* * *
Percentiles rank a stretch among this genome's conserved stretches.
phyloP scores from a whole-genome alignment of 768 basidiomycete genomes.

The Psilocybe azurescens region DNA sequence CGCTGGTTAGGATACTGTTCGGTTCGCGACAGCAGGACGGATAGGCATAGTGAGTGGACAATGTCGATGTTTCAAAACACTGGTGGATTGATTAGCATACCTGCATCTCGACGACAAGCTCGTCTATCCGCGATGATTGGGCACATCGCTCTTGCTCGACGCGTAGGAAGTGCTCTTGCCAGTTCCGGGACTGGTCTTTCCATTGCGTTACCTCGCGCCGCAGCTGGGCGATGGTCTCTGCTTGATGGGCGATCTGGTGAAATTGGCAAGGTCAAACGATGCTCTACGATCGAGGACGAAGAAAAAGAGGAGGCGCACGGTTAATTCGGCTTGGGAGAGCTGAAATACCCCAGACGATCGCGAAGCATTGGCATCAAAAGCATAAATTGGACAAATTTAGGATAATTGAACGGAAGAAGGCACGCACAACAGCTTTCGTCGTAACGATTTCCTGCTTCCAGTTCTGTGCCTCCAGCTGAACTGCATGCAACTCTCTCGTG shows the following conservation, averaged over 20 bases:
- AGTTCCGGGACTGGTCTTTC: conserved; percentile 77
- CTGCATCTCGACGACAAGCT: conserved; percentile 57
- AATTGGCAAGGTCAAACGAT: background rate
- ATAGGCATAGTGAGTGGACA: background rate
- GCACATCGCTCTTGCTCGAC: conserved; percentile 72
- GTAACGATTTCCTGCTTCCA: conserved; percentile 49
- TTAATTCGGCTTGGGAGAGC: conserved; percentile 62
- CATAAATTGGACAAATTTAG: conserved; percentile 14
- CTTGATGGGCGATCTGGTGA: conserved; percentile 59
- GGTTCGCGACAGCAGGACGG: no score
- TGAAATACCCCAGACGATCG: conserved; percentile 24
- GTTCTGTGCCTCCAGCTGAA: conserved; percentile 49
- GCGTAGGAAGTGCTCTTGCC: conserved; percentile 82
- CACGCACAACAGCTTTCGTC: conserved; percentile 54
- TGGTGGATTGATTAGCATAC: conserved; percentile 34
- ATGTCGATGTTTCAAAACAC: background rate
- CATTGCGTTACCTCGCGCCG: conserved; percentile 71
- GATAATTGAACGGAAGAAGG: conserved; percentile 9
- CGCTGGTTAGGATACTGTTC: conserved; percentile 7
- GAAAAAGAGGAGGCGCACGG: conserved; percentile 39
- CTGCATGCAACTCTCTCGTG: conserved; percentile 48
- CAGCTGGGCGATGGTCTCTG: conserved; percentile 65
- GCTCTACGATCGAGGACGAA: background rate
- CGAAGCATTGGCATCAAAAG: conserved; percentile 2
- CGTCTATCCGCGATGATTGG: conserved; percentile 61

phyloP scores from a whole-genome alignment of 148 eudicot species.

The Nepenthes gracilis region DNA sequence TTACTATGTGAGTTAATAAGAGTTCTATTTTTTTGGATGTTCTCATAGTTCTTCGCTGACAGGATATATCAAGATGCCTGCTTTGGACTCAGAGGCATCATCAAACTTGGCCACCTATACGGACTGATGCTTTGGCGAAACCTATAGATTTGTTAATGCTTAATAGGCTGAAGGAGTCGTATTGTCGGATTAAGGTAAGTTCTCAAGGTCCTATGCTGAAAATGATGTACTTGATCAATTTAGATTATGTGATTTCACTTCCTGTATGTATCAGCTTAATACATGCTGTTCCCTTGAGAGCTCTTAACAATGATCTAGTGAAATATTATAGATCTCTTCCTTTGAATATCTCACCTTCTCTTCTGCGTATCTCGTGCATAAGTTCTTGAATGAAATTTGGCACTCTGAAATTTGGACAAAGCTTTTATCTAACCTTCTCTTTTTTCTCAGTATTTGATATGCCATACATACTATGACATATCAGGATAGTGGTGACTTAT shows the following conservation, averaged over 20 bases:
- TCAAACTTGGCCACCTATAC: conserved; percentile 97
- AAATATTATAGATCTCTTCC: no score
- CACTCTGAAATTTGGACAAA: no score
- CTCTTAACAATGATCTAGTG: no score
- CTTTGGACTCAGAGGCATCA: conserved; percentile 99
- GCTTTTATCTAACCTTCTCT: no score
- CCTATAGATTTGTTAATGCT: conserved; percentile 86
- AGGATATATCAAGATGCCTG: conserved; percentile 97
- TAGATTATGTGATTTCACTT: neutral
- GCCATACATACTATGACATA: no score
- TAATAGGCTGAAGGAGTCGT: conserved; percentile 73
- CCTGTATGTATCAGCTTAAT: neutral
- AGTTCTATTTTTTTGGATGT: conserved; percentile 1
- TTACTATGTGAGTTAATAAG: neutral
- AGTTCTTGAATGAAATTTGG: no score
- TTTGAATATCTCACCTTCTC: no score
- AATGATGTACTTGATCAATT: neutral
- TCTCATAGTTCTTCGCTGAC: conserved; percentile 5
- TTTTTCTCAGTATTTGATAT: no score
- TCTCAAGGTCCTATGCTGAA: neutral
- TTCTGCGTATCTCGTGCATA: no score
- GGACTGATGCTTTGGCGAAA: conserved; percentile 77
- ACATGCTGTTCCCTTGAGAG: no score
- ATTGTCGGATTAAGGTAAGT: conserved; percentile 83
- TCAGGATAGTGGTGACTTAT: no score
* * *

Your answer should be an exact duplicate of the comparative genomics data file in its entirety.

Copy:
Percentiles rank a stretch among this genome's conserved stretches.
phyloP scores from a whole-genome alignment of 768 basidiomycete genomes.

The Psilocybe azurescens region DNA sequence CGCTGGTTAGGATACTGTTCGGTTCGCGACAGCAGGACGGATAGGCATAGTGAGTGGACAATGTCGATGTTTCAAAACACTGGTGGATTGATTAGCATACCTGCATCTCGACGACAAGCTCGTCTATCCGCGATGATTGGGCACATCGCTCTTGCTCGACGCGTAGGAAGTGCTCTTGCCAGTTCCGGGACTGGTCTTTCCATTGCGTTACCTCGCGCCGCAGCTGGGCGATGGTCTCTGCTTGATGGGCGATCTGGTGAAATTGGCAAGGTCAAACGATGCTCTACGATCGAGGACGAAGAAAAAGAGGAGGCGCACGGTTAATTCGGCTTGGGAGAGCTGAAATACCCCAGACGATCGCGAAGCATTGGCATCAAAAGCATAAATTGGACAAATTTAGGATAATTGAACGGAAGAAGGCACGCACAACAGCTTTCGTCGTAACGATTTCCTGCTTCCAGTTCTGTGCCTCCAGCTGAACTGCATGCAACTCTCTCGTG shows the following conservation, averaged over 20 bases:
- AGTTCCGGGACTGGTCTTTC: conserved; percentile 77
- CTGCATCTCGACGACAAGCT: conserved; percentile 57
- AATTGGCAAGGTCAAACGAT: background rate
- ATAGGCATAGTGAGTGGACA: background rate
- GCACATCGCTCTTGCTCGAC: conserved; percentile 72
- GTAACGATTTCCTGCTTCCA: conserved; percentile 49
- TTAATTCGGCTTGGGAGAGC: conserved; percentile 62
- CATAAATTGGACAAATTTAG: conserved; percentile 14
- CTTGATGGGCGATCTGGTGA: conserved; percentile 59
- GGTTCGCGACAGCAGGACGG: no score
- TGAAATACCCCAGACGATCG: conserved; percentile 24
- GTTCTGTGCCTCCAGCTGAA: conserved; percentile 49
- GCGTAGGAAGTGCTCTTGCC: conserved; percentile 82
- CACGCACAACAGCTTTCGTC: conserved; percentile 54
- TGGTGGATTGATTAGCATAC: conserved; percentile 34
- ATGTCGATGTTTCAAAACAC: background rate
- CATTGCGTTACCTCGCGCCG: conserved; percentile 71
- GATAATTGAACGGAAGAAGG: conserved; percentile 9
- CGCTGGTTAGGATACTGTTC: conserved; percentile 7
- GAAAAAGAGGAGGCGCACGG: conserved; percentile 39
- CTGCATGCAACTCTCTCGTG: conserved; percentile 48
- CAGCTGGGCGATGGTCTCTG: conserved; percentile 65
- GCTCTACGATCGAGGACGAA: background rate
- CGAAGCATTGGCATCAAAAG: conserved; percentile 2
- CGTCTATCCGCGATGATTGG: conserved; percentile 61

phyloP scores from a whole-genome alignment of 148 eudicot species.

The Nepenthes gracilis region DNA sequence TTACTATGTGAGTTAATAAGAGTTCTATTTTTTTGGATGTTCTCATAGTTCTTCGCTGACAGGATATATCAAGATGCCTGCTTTGGACTCAGAGGCATCATCAAACTTGGCCACCTATACGGACTGATGCTTTGGCGAAACCTATAGATTTGTTAATGCTTAATAGGCTGAAGGAGTCGTATTGTCGGATTAAGGTAAGTTCTCAAGGTCCTATGCTGAAAATGATGTACTTGATCAATTTAGATTATGTGATTTCACTTCCTGTATGTATCAGCTTAATACATGCTGTTCCCTTGAGAGCTCTTAACAATGATCTAGTGAAATATTATAGATCTCTTCCTTTGAATATCTCACCTTCTCTTCTGCGTATCTCGTGCATAAGTTCTTGAATGAAATTTGGCACTCTGAAATTTGGACAAAGCTTTTATCTAACCTTCTCTTTTTTCTCAGTATTTGATATGCCATACATACTATGACATATCAGGATAGTGGTGACTTAT shows the following conservation, averaged over 20 bases:
- TCAAACTTGGCCACCTATAC: conserved; percentile 97
- AAATATTATAGATCTCTTCC: no score
- CACTCTGAAATTTGGACAAA: no score
- CTCTTAACAATGATCTAGTG: no score
- CTTTGGACTCAGAGGCATCA: conserved; percentile 99
- GCTTTTATCTAACCTTCTCT: no score
- CCTATAGATTTGTTAATGCT: conserved; percentile 86
- AGGATATATCAAGATGCCTG: conserved; percentile 97
- TAGATTATGTGATTTCACTT: neutral
- GCCATACATACTATGACATA: no score
- TAATAGGCTGAAGGAGTCGT: conserved; percentile 73
- CCTGTATGTATCAGCTTAAT: neutral
- AGTTCTATTTTTTTGGATGT: conserved; percentile 1
- TTACTATGTGAGTTAATAAG: neutral
- AGTTCTTGAATGAAATTTGG: no score
- TTTGAATATCTCACCTTCTC: no score
- AATGATGTACTTGATCAATT: neutral
- TCTCATAGTTCTTCGCTGAC: conserved; percentile 5
- TTTTTCTCAGTATTTGATAT: no score
- TCTCAAGGTCCTATGCTGAA: neutral
- TTCTGCGTATCTCGTGCATA: no score
- GGACTGATGCTTTGGCGAAA: conserved; percentile 77
- ACATGCTGTTCCCTTGAGAG: no score
- ATTGTCGGATTAAGGTAAGT: conserved; percentile 83
- TCAGGATAGTGGTGACTTAT: no score